Keytruda and Lenvima Approved to Treat Endometrial Cancer
September 17, 2019 – The U.S. FDA has announced the first drug approval granted through Project Orbis, which provides a framework for concurrent submission and review of oncology drugs among international partners. Through the program, the FDA, the Australian Therapeutic Goods Administration (TGA), and Health Canada granted simultaneous approval for Keytruda® (pembrolizumab – Merck) and Lenvima (lenvatinib – Eisai) to be used in combination to treat advanced endometrial carcinoma in certain patients.
Endometrial carcinoma begins in the lining of the uterus, and is one of several forms of endometrial cancer. An estimated 61,880 new cases of uterine cancers will be diagnosed in the United States in 2019. In most cases, endometrial cancers develop in women who are post menopause and over the age of 45. Advanced endometrial cancers have spread outside of the uterus to areas such as the lymph nodes, bladder, lungs, and other internal organs.
In a clinical trial, treatment with Keytruda and Lenvima produced an objective response rate (ORR) of 38.3%. The median duration of response (DOR) had not yet been reached at the time of data cutoff. Sixty-nine percent of responders had response durations ≥6 months at the time of data cutoff. To be eligible for treatment under the new indication, patients must have experienced disease progression following prior systemic therapy and be ineligible for curative surgery or radiation. Patients must also have cancer that is not mismatch repair deficient (dMMR) or microsatellite instability high (MSI-H).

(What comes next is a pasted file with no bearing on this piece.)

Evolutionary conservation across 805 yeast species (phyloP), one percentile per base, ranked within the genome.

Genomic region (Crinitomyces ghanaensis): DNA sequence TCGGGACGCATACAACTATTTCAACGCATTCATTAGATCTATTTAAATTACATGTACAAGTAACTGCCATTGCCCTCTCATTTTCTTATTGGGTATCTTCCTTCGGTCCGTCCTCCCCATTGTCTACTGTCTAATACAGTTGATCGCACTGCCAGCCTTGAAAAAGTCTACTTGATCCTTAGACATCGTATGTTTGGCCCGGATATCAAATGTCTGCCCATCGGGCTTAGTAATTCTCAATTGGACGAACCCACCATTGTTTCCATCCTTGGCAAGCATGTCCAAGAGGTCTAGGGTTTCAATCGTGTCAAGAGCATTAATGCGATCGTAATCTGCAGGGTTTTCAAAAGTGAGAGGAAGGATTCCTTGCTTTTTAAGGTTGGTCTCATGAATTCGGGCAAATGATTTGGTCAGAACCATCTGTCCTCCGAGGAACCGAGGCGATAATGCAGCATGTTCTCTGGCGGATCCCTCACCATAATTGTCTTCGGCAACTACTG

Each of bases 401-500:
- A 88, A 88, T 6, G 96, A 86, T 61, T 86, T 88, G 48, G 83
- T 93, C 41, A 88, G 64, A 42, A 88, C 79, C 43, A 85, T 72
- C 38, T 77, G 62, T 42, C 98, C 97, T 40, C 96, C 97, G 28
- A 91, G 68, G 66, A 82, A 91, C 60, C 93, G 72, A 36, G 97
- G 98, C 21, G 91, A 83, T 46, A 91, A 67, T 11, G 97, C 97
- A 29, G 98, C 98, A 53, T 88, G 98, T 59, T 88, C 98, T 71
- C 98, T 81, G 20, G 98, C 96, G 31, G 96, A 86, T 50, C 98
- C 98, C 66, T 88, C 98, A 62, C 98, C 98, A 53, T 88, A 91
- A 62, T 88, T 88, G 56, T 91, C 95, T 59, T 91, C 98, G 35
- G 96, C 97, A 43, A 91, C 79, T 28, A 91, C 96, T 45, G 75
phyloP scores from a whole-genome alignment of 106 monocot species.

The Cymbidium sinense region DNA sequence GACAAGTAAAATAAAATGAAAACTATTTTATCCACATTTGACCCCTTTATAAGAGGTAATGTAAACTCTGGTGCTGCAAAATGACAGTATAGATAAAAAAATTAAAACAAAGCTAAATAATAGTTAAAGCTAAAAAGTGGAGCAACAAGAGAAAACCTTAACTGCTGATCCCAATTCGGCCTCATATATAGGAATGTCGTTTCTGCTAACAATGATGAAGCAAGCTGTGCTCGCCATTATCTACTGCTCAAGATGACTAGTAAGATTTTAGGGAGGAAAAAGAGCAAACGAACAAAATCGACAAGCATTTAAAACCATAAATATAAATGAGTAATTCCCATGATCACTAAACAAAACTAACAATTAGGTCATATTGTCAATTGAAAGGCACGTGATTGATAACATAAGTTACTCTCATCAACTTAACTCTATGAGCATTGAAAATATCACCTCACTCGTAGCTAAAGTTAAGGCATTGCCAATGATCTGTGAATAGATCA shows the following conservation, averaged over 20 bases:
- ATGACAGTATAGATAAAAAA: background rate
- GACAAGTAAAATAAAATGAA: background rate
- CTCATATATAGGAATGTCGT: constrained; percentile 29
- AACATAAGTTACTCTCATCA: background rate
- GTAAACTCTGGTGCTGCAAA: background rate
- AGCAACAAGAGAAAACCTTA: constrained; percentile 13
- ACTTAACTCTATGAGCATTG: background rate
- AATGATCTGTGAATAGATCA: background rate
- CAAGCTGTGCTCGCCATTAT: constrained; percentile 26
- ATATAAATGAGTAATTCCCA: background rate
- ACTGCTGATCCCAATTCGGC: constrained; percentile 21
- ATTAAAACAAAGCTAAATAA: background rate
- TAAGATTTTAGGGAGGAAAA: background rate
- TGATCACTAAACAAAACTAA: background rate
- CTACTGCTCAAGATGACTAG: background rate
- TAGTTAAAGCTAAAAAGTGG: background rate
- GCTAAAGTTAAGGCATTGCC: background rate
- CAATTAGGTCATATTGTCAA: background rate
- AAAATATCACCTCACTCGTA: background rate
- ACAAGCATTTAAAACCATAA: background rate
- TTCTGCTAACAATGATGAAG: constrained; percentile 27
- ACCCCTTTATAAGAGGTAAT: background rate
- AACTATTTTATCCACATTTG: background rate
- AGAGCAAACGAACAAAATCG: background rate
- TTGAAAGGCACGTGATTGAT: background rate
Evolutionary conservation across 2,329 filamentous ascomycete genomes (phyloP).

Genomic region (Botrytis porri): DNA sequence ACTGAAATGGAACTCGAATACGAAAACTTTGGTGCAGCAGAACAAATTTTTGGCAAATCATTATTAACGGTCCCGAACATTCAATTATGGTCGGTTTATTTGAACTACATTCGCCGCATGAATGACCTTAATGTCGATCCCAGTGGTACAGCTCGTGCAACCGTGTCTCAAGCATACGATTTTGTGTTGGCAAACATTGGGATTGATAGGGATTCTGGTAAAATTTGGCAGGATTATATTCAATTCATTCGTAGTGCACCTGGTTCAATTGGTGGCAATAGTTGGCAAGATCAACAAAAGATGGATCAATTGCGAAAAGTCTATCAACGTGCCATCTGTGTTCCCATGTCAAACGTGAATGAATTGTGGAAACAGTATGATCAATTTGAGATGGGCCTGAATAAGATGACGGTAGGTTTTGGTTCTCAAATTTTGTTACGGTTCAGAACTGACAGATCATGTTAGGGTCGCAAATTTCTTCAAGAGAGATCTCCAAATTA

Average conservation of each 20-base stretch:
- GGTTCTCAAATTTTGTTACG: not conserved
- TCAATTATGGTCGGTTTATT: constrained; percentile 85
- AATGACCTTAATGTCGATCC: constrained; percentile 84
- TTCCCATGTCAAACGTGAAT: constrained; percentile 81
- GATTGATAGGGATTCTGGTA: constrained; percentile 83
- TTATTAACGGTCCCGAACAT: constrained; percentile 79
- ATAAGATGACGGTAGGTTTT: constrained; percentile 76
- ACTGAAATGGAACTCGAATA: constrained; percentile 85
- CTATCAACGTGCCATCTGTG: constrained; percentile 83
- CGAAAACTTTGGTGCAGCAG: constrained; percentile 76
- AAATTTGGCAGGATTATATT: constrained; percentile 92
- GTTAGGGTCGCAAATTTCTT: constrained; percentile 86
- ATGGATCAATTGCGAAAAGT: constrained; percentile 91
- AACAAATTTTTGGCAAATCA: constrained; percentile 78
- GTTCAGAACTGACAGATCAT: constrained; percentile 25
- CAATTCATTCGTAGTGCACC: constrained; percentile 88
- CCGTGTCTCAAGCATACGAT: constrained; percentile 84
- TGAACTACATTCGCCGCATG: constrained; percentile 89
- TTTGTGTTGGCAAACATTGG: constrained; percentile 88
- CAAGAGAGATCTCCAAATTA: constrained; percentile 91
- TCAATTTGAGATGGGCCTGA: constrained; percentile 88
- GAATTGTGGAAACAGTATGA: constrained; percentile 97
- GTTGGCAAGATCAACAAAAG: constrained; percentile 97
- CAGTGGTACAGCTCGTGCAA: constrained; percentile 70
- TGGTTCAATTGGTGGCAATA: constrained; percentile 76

Recommended dosing is 20mg of Lenvima taken by mouth once daily, and 200mg of Keytruda administered via intravenous (IV) infusion over the course of 30 minutes every three weeks.
This is the fourth FDA-approved indication for Lenvima (originally approved in 2015) and the 22nd for Keytruda (originally approved in 2014). Because this indication was reviewed under an accelerated approval pathway, continued approval may be contingent upon verification and description of clinical benefit in confirmatory trials.